The point of all this: if the proposed athletics fee increase at UVic is not within AvEd’s guidelines, it’s clear that the increases seen at UBC-O were not either. UBC violated AvEd’s tuition policy and got away with it. Not only that, they plan to do it again at some point in the future. And when they do, I’ll bet the increases will once again go through without any problems.
So why didn’t the ministry also rule against the fee increases at UBC-O? My guess (and this is just a guess): because no one asked them to.
In UVic’s case, it took the ministry four months to respond to the initial letter sent by UVic’s GSS. That’s an excessive amount of time to issue a decision that should have been pretty much clear cut based on current policy. However, it’s a decision that probably wouldn’t have been rendered at all without the GSS’s advocacy on this issue. While the GSS did apply sustained pressure on this issue, it was something as obvious as sending the Ministry a letter which ensured the issue was on the ministry’s radar and forced AvEd to issue a response.
In a moment of candor after the ministry reached its decision, a UVic communications officer was quoted as saying: “We’ve known all along that the current policy doesn’t allow an increase to existing fees.” That knowledge did not stop them from trying.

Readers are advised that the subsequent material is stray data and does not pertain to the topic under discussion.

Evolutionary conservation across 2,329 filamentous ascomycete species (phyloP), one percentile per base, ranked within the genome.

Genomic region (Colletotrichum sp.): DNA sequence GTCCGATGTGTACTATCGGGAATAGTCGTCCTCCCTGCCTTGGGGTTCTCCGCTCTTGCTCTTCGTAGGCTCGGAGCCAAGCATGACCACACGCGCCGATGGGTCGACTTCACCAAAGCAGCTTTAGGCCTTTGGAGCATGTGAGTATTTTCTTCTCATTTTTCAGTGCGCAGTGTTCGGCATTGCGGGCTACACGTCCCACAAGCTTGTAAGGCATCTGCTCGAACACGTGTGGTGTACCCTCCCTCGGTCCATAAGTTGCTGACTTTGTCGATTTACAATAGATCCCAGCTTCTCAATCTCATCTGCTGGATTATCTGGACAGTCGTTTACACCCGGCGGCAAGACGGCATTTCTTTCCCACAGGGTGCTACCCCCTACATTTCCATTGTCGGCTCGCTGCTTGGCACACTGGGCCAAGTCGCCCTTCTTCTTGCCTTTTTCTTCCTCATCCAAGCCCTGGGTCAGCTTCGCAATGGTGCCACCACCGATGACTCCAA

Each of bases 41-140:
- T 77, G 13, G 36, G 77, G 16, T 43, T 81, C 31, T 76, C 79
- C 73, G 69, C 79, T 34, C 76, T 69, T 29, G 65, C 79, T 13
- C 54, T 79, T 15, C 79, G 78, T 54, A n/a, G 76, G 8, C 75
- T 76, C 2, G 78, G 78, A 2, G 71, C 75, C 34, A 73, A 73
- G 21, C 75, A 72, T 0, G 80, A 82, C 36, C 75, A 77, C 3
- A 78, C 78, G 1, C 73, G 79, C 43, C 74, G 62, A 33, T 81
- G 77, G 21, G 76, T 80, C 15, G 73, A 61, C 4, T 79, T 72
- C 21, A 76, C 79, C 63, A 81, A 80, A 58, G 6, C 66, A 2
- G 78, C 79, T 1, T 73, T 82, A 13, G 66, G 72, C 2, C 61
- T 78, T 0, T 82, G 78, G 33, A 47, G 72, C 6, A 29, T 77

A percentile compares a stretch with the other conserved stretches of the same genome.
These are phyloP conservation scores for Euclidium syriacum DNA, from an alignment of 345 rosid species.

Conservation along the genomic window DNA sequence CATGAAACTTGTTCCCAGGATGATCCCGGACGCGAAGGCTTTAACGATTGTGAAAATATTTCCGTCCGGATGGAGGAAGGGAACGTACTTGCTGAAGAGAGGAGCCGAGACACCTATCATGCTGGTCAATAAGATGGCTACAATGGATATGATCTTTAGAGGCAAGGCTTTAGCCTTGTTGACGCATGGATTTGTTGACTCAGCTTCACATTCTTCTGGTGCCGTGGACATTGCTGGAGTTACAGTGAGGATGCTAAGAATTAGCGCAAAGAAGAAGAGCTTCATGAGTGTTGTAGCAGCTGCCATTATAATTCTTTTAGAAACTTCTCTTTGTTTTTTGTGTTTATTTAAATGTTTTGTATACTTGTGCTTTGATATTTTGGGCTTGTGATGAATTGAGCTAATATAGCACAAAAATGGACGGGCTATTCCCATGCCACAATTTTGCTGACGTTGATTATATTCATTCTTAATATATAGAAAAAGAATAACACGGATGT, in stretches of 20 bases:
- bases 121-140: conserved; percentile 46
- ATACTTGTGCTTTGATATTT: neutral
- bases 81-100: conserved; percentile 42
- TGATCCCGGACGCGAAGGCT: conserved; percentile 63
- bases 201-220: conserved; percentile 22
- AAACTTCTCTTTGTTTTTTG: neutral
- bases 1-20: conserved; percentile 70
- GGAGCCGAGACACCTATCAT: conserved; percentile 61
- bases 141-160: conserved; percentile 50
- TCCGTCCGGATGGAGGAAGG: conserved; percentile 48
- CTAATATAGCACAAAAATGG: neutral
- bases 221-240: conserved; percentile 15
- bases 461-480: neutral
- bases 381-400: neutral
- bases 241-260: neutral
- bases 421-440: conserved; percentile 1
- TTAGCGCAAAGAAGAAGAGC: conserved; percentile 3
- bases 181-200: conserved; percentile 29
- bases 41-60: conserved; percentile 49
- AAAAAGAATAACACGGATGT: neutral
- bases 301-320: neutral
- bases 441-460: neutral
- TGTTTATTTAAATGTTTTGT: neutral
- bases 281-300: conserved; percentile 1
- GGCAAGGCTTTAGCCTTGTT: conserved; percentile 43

One suspects that if the UVSS was the only student union at UVic, with no meaningful opposition to the plan, AvEd could have just stayed silent and UVic probably would have been able to move ahead with the fee. I suspect this is what happened at UBC-O. (I’m sure there’s a digression possible here about how, for all their rhetoric on fees, CFS-member student unions fail their constituents at actually getting anything accomplished on that front, but let’s not go into that.)
What probably happened was that no one at UBC-O stood up to oppose the fee increases, and so AvEd either didn’t notice or didn’t care. And whenever UBC decides to resume the greater-than-inflation Athletic Fee increases at UBC-O, it will probably happen the same way. It might be that no one notices. It might be that no one cares. It might be that no one wants to take action. Or it might be that no one has a clue about how to go about proper advocacy. As long as any one of those things happens at UBC-O when the day comes, the university shouldn’t have any problem pushing it through.
There’s probably no particular take home message from this except as an instructive example of how and how not to undertake proper advocacy on behalf of students and the real differences it can make. Painfully obvious but still true: complacency doesn’t get results.
If someone at UBC-O cares enough about the athletics fee issue to take it on, they would be strongly encouraged to do so. The experiences of UVic’s GSS has even generated a road map on how to prevent future increases. Not only that, reversing past increases and recovering the fees is a possibility. Anyone want to stand up?